After making that "one hour" announcement a couple of times, the agents must have gone to the captain and told him that the next announcement would be made by him, not them. He finally got on the PA system and gave it to us honestly: We were waiting for deicing equipment to arrive and then we would load and they would get us "as close to Honolulu as possible." Hmm. Considering the geography of the Pacific, that didn't sound too encouraging. Oh, and they would be putting us up in a hotel in Honolulu when we did get there.

The second announcement made by El Capitan came at 10: we would not be leaving until sometime between midnight and 2AM because we were waiting for their contractor (Delta) to deice the plane and they were busy. Looking at our watches, we realized it was time for a drink. Julie and I set off to the nearest bar, where the bartender was just announcing last call. At 10PM in an airport crammed to the rafters with stranded travellers. The least they could have done was open all the bars! We did manage to get a martini and slurp it down before they kicked us out, so the trek wasn't totally in vain.

As soon as we got back to the gate, they announced dinner vouchers were being handed out. At 10:15PM. As all of the restaurants were closing. Brilliant!

Realizing that we were going to be there for a while and that Dad was getting sleepy, Rob and I set off to find a blanket for him. There were people trying to sleep everywhere. It looked like a scene from some Apocalypse movie. Bodies draped over almost every surface, some covered, some not.

At 12:30AM, (some 19 hours into this holiday happiness) the airline staff announced that our flight had been delayed until 10:30AM. Imagine the spontaneous showing of joy and rapture that erupted! Smiles were on every face and sincere wishes for holiday peace and love were extended to them and theirs. Yes, it was a truly magical moment for all of us and one we really hated to end.

To make a long story short, (like, when have I ever been able to do that?) we spent the remainder of the night in a hotel as the snow continued to smother the Pacific Northwest. By the time we got back to our Home Away From Home, Hawaiian had cancelled our flight. More heartfelt holiday wishes were extended to Hawaiian Airlines for their honest and efficient handling of the situation.

So, now, we are scrambling around trying to create a Christmas where none was planned. I had thought I was going to get most of my stocking stuffers at Hilo Hatties but I guess that won't be happening. Given that we are supposed to get 3-5" more snow tonight and then it will turn to rain over the weekend we will be looking for the extra sump pump and making sure that there is gas for the generator it might actually be for the best that we are here.

A word about the beleagured Hawaiian Air staff. There were three of them. They started their shift at the same time we checked in at 5:30AM and were still on duty at 10AM the next day. No supervisor could be found to sign off on meal vouchers because no supervisor was on duty. The situation was completely out of their control and yet they worked 20 hours straight with good humor and much grace. Kudos to them for their warmth and professionalism. Believe me, when the letter gets written about this, they will be highly praised. They were rock stars.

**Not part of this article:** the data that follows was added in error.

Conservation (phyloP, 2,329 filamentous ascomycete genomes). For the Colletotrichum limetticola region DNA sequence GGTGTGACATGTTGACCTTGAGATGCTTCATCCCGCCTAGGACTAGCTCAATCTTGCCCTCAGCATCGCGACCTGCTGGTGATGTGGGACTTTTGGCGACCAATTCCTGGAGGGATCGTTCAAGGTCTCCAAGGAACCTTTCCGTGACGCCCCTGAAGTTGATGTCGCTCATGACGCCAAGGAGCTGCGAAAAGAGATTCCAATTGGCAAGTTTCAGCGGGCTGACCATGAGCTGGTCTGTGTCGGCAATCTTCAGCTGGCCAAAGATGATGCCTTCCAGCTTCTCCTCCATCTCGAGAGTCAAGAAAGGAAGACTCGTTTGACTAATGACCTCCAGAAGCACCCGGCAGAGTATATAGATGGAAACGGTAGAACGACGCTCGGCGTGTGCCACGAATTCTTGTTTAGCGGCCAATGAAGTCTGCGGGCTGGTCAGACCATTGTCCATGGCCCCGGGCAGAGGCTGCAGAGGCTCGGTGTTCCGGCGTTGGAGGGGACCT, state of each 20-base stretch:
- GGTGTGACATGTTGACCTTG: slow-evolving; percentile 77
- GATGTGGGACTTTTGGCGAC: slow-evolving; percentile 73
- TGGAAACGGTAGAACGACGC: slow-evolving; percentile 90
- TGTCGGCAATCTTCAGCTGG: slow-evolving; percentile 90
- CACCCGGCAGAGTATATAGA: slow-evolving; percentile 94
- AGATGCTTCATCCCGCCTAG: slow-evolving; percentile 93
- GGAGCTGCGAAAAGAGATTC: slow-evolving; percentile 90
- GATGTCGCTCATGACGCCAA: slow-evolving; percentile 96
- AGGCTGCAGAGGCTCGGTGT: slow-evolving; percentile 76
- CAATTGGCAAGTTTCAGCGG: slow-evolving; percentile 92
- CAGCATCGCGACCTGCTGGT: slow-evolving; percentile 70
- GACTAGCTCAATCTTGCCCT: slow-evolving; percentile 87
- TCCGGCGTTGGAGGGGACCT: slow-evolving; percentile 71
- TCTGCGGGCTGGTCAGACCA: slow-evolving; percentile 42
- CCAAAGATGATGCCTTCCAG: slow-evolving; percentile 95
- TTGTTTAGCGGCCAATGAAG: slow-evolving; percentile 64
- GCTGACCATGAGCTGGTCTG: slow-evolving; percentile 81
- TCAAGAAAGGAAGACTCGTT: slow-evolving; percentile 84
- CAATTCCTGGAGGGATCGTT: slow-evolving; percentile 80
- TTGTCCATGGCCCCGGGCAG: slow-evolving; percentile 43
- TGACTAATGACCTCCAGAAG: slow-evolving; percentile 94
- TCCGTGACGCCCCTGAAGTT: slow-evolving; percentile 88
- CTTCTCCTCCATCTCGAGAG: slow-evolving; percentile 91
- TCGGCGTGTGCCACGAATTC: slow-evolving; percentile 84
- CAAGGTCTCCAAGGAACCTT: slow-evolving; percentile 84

Mele kalifrickinmaka!

Saturday, December 20, 2008

An Auspicious Beginning

Departing on our bi-annual Willoughby Assault on Hawaii is always an adventure. Traveling with a group of 11 is much like I would guess moving a circus is like. Most of the group goes one way while a few didn't get the memo and are off doing their own thing. We always have a great time and eagerly anticipate the next trip.

This year has begun in the manner of the last trip, in 2006: with a major weather event. In '06, it was the Great Blackout. This year, it is the SNOWSTORM OF THE EPOCH. Okay, to be fair, the SOTE is a real event. We had snow a couple of days ago, something that sends Seattle into complete paralysis, and it did. They began predicting SOTE last weekend, and they were right. It started snowing about 4pm and and by the time we left the house at 4:50, the roads had turned to complete crap. Rob had the chains on the car, and it still took us an hour and a half of sliding and creeping down I-5 at 20 mph to get to our hotel. On any other bad day, that's a 45 minute trip. We had decided that if the roads were going to be bad, better that we are close to the airport than fighting them at 4AM.

Briggs, Tina and Max are staying in the same hotel so we decided to find some dinner together. The "Ginger Kitchen," the cafe in the hotel was packed. In our wisdom, we decided to walk a couple of blocks to...Denny's. Yum. It, too, was packed but we decided to wait it out. They were shorthanded, so the wait was far longer than the predicted 15 minutes. No sooner had our food been served, and Max projectile puked on Alena. Sort of takes the delight out of a Denny's New York steak. Oh. Wait. That steak was pretty awful on its own. About the texture of an old tennis shoe left to tenderize in the middle lane of I-5 on a snowy day. I'm pretty sure the remnants of someone's chains were still lodged in the gristle. I

Leaving Denny's was an adventure, too. It looked just like something out of "Dr. Zhivago." They are prediciting high winds and snow for the rest of the night and the snow was blowing by pretty darn hard.

Hmm. The whole Wolotira branch of the family is watching "Sweeney Todd" right now.

Next: The clan descends upon Sea-Tac. Will they get out on time?